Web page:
<h2>Other notable proposals</h2> <h2>Other notable proposals</h2>
<b>Completed</b> <b>Completed</b>
<ol> <ol>
<li>"Establish a Circle of Leadership, consisting of global leaders willing to make a visible commitment to end impunity for sexual exploitation and abuse." – As of October 27, 2017, <a href="https://www.un.org/preventing-sexual-exploitation-and-abuse/content/note-correspondents-press-release-high-level-meeting-prevention-sexual-exploitation-and">58 world leaders</a> had signed up to this proposal.</li>  <li>"Establish a Circle of Leadership, consisting of global leaders willing to make a visible commitment to end impunity for sexual exploitation and abuse." – As of October 27, 2017, <a href="https://www.un.org/preventing-sexual-exploitation-and-abuse/content/note-correspondents-press-release-high-level-meeting-prevention-sexual-exploitation-and">58 world leaders</a> had signed up to this proposal.</li>
<li>"Launch a review of the relationship between sexual harassment in the United Nations workplace and sexual exploitation and abuse in United Nations operations in the field."</li>  <li>"Launch a review of the relationship between sexual harassment in the United Nations workplace and sexual exploitation and abuse in United Nations operations in the field."</li>
<li>"Appoint a system-wide Victims’ Rights Advocate" – <a href="https://www.un.org/sg/en/content/sg/personnel-appointments/2017-08-23/ms-jane-connors-australia-victims%E2%80%99-rights-advocate">Jane Connors</a></li>  <li>"Appoint a system-wide Victims’ Rights Advocate" – <a href="https://www.un.org/sg/en/content/sg/personnel-appointments/2017-08-23/ms-jane-connors-australia-victims%E2%80%99-rights-advocate">Jane Connors</a></li>
<li>"Request the inclusion of an annexure to all Memoranda of Understanding with Troop Contributing Countries, to provide specific instructions regarding Member States’ obligations on the prevention and investigation of sexual exploitation and abuse." – <a href="https://www.un.org/sg/en/content/sg/note-correspondents/2017-09-29/note-correspondents-voluntary-compact-preventing-and">Voluntary Compact</a></li>  <li>"Request the inclusion of an annexure to all Memoranda of Understanding with Troop Contributing Countries, to provide specific instructions regarding Member States’ obligations on the prevention and investigation of sexual exploitation and abuse." – <a href="https://www.un.org/sg/en/content/sg/note-correspondents/2017-09-29/note-correspondents-voluntary-compact-preventing-and">Voluntary Compact</a></li>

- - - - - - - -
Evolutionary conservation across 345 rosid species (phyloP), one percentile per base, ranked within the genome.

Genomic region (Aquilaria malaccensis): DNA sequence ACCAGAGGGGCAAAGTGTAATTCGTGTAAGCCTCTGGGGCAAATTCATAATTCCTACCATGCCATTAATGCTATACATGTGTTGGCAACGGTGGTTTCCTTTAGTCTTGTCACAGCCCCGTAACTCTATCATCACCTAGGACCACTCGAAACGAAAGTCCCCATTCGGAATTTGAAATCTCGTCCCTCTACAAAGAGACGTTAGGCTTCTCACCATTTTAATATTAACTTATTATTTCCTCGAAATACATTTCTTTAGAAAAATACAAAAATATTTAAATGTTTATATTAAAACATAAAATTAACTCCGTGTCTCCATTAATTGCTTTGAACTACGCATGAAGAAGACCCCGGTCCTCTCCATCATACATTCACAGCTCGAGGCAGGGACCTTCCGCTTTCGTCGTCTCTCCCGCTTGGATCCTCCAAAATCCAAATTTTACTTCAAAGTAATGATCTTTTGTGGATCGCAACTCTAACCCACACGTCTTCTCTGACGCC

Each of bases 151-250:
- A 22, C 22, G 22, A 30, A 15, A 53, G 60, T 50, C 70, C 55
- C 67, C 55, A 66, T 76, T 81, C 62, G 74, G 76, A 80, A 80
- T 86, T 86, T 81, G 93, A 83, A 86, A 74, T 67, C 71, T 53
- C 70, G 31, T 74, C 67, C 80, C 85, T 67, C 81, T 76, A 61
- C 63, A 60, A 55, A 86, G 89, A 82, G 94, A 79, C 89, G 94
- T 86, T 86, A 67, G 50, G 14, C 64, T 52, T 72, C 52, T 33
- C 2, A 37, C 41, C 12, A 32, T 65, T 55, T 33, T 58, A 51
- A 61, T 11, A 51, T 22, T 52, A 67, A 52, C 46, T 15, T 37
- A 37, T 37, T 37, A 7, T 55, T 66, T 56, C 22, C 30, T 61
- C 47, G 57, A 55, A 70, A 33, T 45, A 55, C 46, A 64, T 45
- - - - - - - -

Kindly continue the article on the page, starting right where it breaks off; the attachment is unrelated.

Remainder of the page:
</ol> </ol>
<b>Ongoing or not (yet) completed</b> <b>Ongoing or not (yet) completed</b>
<ol> <ol>
<li>"Instruct immediate suspension of staff with credible allegations of sexual exploitation and abuse against them."</li>  <li>"Instruct immediate suspension of staff with credible allegations of sexual exploitation and abuse against them."</li>
<li>"Propose to the Security Council the adoption of a Special Protocol on Preventing sexual exploitation and abuse as part of the mandate governing mission deployments."</li>  <li>"Propose to the Security Council the adoption of a Special Protocol on Preventing sexual exploitation and abuse as part of the mandate governing mission deployments."</li>
<li>"Request the Controller to explore the possible use of ex gratia payments to victims in exceptional cases and where the aforementioned Member States' designated mechanisms do not lead to an appropriate outcome."</li>  <li>"Request the Controller to explore the possible use of ex gratia payments to victims in exceptional cases and where the aforementioned Member States' designated mechanisms do not lead to an appropriate outcome."</li>
<li>"Member States asked to agree to obtain DNA samples of uniformed personnel alleged to have committed sexual exploitation and abuse."</li>  <li>"Member States asked to agree to obtain DNA samples of uniformed personnel alleged to have committed sexual exploitation and abuse."</li>
<li>"Include in every Personal History Profile (PHP), or its equivalent within the specific United Nations entity, agreeing that past records of employment with other United Nations entities may be accessed"</li>  <li>"Include in every Personal History Profile (PHP), or its equivalent within the specific United Nations entity, agreeing that past records of employment with other United Nations entities may be accessed"</li>
</ol> </ol>
<em>"Meaningful implementation is more than just checking a box," </em>said a senior UN official<em>. "These initiatives must be converted into reality."</em> The official said that having more than one measure a month completed since February 2017 was a "pretty good rate" of progress for such a big and bureaucratic organization. <em>"Meaningful implementation is more than just checking a box," </em>said a senior UN official<em>. "These initiatives must be converted into reality."</em> The official said that having more than one measure a month completed since February 2017 was a "pretty good rate" of progress for such a big and bureaucratic organization.
&nbsp; &nbsp;